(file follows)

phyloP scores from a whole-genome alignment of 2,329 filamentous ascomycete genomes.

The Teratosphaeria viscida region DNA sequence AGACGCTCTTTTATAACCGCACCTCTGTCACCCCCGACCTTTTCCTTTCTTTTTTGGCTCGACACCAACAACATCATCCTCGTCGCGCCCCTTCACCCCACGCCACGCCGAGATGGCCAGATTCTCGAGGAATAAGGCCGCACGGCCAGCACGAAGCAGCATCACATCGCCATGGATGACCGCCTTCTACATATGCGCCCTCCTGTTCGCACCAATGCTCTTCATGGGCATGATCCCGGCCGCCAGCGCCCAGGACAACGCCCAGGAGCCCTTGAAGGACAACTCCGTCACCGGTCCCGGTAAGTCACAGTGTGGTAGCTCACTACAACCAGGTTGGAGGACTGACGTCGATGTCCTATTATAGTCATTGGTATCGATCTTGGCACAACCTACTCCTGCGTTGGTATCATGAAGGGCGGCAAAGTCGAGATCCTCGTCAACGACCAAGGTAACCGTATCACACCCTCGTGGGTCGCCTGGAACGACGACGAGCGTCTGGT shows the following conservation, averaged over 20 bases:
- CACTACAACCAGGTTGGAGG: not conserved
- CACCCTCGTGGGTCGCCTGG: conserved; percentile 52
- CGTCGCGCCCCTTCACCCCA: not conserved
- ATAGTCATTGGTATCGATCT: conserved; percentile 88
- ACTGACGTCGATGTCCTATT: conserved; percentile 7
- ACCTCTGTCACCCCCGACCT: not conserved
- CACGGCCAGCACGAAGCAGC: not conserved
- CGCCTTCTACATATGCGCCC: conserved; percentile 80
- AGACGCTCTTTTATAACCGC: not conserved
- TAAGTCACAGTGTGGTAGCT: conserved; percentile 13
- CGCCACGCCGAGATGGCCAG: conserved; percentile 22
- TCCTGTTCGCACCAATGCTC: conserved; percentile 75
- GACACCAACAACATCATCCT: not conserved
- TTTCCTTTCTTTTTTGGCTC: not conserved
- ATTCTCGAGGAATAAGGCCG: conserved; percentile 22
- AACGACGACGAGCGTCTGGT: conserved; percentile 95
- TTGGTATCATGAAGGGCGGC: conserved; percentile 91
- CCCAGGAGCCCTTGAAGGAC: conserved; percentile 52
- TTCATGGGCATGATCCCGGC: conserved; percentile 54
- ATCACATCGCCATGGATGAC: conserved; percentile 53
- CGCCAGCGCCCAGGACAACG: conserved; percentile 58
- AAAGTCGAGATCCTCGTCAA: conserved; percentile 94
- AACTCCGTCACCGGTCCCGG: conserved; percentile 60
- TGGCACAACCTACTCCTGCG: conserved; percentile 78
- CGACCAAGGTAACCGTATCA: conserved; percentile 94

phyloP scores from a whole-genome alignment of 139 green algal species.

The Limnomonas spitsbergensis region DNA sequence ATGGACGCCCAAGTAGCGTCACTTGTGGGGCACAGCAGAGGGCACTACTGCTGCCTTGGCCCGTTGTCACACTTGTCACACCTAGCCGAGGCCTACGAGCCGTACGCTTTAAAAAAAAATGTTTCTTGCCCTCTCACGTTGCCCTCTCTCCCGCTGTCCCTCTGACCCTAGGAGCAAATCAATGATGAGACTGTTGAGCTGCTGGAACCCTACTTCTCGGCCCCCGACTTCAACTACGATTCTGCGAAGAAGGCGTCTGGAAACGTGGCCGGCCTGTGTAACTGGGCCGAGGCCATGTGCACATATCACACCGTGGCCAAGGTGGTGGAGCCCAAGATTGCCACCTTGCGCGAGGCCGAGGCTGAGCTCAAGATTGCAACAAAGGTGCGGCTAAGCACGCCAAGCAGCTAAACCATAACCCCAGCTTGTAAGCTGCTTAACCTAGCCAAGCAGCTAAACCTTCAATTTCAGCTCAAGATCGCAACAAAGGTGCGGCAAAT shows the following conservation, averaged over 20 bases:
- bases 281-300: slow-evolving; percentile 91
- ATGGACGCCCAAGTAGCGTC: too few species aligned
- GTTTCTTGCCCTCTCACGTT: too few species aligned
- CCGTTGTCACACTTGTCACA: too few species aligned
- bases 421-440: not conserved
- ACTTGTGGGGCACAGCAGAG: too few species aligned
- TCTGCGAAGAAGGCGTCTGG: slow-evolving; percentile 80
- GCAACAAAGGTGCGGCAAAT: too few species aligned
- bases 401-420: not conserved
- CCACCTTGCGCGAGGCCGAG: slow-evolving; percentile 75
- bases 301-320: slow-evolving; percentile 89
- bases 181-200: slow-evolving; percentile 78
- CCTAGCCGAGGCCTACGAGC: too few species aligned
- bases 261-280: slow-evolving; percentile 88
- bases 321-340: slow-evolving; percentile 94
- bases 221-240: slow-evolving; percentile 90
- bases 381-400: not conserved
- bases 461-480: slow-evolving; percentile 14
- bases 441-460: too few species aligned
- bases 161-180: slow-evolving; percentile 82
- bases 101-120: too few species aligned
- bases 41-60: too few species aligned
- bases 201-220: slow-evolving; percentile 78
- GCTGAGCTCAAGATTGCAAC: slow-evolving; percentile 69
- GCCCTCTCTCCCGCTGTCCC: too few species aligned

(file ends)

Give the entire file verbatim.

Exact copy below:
phyloP scores from a whole-genome alignment of 2,329 filamentous ascomycete genomes.

The Teratosphaeria viscida region DNA sequence AGACGCTCTTTTATAACCGCACCTCTGTCACCCCCGACCTTTTCCTTTCTTTTTTGGCTCGACACCAACAACATCATCCTCGTCGCGCCCCTTCACCCCACGCCACGCCGAGATGGCCAGATTCTCGAGGAATAAGGCCGCACGGCCAGCACGAAGCAGCATCACATCGCCATGGATGACCGCCTTCTACATATGCGCCCTCCTGTTCGCACCAATGCTCTTCATGGGCATGATCCCGGCCGCCAGCGCCCAGGACAACGCCCAGGAGCCCTTGAAGGACAACTCCGTCACCGGTCCCGGTAAGTCACAGTGTGGTAGCTCACTACAACCAGGTTGGAGGACTGACGTCGATGTCCTATTATAGTCATTGGTATCGATCTTGGCACAACCTACTCCTGCGTTGGTATCATGAAGGGCGGCAAAGTCGAGATCCTCGTCAACGACCAAGGTAACCGTATCACACCCTCGTGGGTCGCCTGGAACGACGACGAGCGTCTGGT shows the following conservation, averaged over 20 bases:
- CACTACAACCAGGTTGGAGG: not conserved
- CACCCTCGTGGGTCGCCTGG: conserved; percentile 52
- CGTCGCGCCCCTTCACCCCA: not conserved
- ATAGTCATTGGTATCGATCT: conserved; percentile 88
- ACTGACGTCGATGTCCTATT: conserved; percentile 7
- ACCTCTGTCACCCCCGACCT: not conserved
- CACGGCCAGCACGAAGCAGC: not conserved
- CGCCTTCTACATATGCGCCC: conserved; percentile 80
- AGACGCTCTTTTATAACCGC: not conserved
- TAAGTCACAGTGTGGTAGCT: conserved; percentile 13
- CGCCACGCCGAGATGGCCAG: conserved; percentile 22
- TCCTGTTCGCACCAATGCTC: conserved; percentile 75
- GACACCAACAACATCATCCT: not conserved
- TTTCCTTTCTTTTTTGGCTC: not conserved
- ATTCTCGAGGAATAAGGCCG: conserved; percentile 22
- AACGACGACGAGCGTCTGGT: conserved; percentile 95
- TTGGTATCATGAAGGGCGGC: conserved; percentile 91
- CCCAGGAGCCCTTGAAGGAC: conserved; percentile 52
- TTCATGGGCATGATCCCGGC: conserved; percentile 54
- ATCACATCGCCATGGATGAC: conserved; percentile 53
- CGCCAGCGCCCAGGACAACG: conserved; percentile 58
- AAAGTCGAGATCCTCGTCAA: conserved; percentile 94
- AACTCCGTCACCGGTCCCGG: conserved; percentile 60
- TGGCACAACCTACTCCTGCG: conserved; percentile 78
- CGACCAAGGTAACCGTATCA: conserved; percentile 94

phyloP scores from a whole-genome alignment of 139 green algal species.

The Limnomonas spitsbergensis region DNA sequence ATGGACGCCCAAGTAGCGTCACTTGTGGGGCACAGCAGAGGGCACTACTGCTGCCTTGGCCCGTTGTCACACTTGTCACACCTAGCCGAGGCCTACGAGCCGTACGCTTTAAAAAAAAATGTTTCTTGCCCTCTCACGTTGCCCTCTCTCCCGCTGTCCCTCTGACCCTAGGAGCAAATCAATGATGAGACTGTTGAGCTGCTGGAACCCTACTTCTCGGCCCCCGACTTCAACTACGATTCTGCGAAGAAGGCGTCTGGAAACGTGGCCGGCCTGTGTAACTGGGCCGAGGCCATGTGCACATATCACACCGTGGCCAAGGTGGTGGAGCCCAAGATTGCCACCTTGCGCGAGGCCGAGGCTGAGCTCAAGATTGCAACAAAGGTGCGGCTAAGCACGCCAAGCAGCTAAACCATAACCCCAGCTTGTAAGCTGCTTAACCTAGCCAAGCAGCTAAACCTTCAATTTCAGCTCAAGATCGCAACAAAGGTGCGGCAAAT shows the following conservation, averaged over 20 bases:
- bases 281-300: slow-evolving; percentile 91
- ATGGACGCCCAAGTAGCGTC: too few species aligned
- GTTTCTTGCCCTCTCACGTT: too few species aligned
- CCGTTGTCACACTTGTCACA: too few species aligned
- bases 421-440: not conserved
- ACTTGTGGGGCACAGCAGAG: too few species aligned
- TCTGCGAAGAAGGCGTCTGG: slow-evolving; percentile 80
- GCAACAAAGGTGCGGCAAAT: too few species aligned
- bases 401-420: not conserved
- CCACCTTGCGCGAGGCCGAG: slow-evolving; percentile 75
- bases 301-320: slow-evolving; percentile 89
- bases 181-200: slow-evolving; percentile 78
- CCTAGCCGAGGCCTACGAGC: too few species aligned
- bases 261-280: slow-evolving; percentile 88
- bases 321-340: slow-evolving; percentile 94
- bases 221-240: slow-evolving; percentile 90
- bases 381-400: not conserved
- bases 461-480: slow-evolving; percentile 14
- bases 441-460: too few species aligned
- bases 161-180: slow-evolving; percentile 82
- bases 101-120: too few species aligned
- bases 41-60: too few species aligned
- bases 201-220: slow-evolving; percentile 78
- GCTGAGCTCAAGATTGCAAC: slow-evolving; percentile 69
- GCCCTCTCTCCCGCTGTCCC: too few species aligned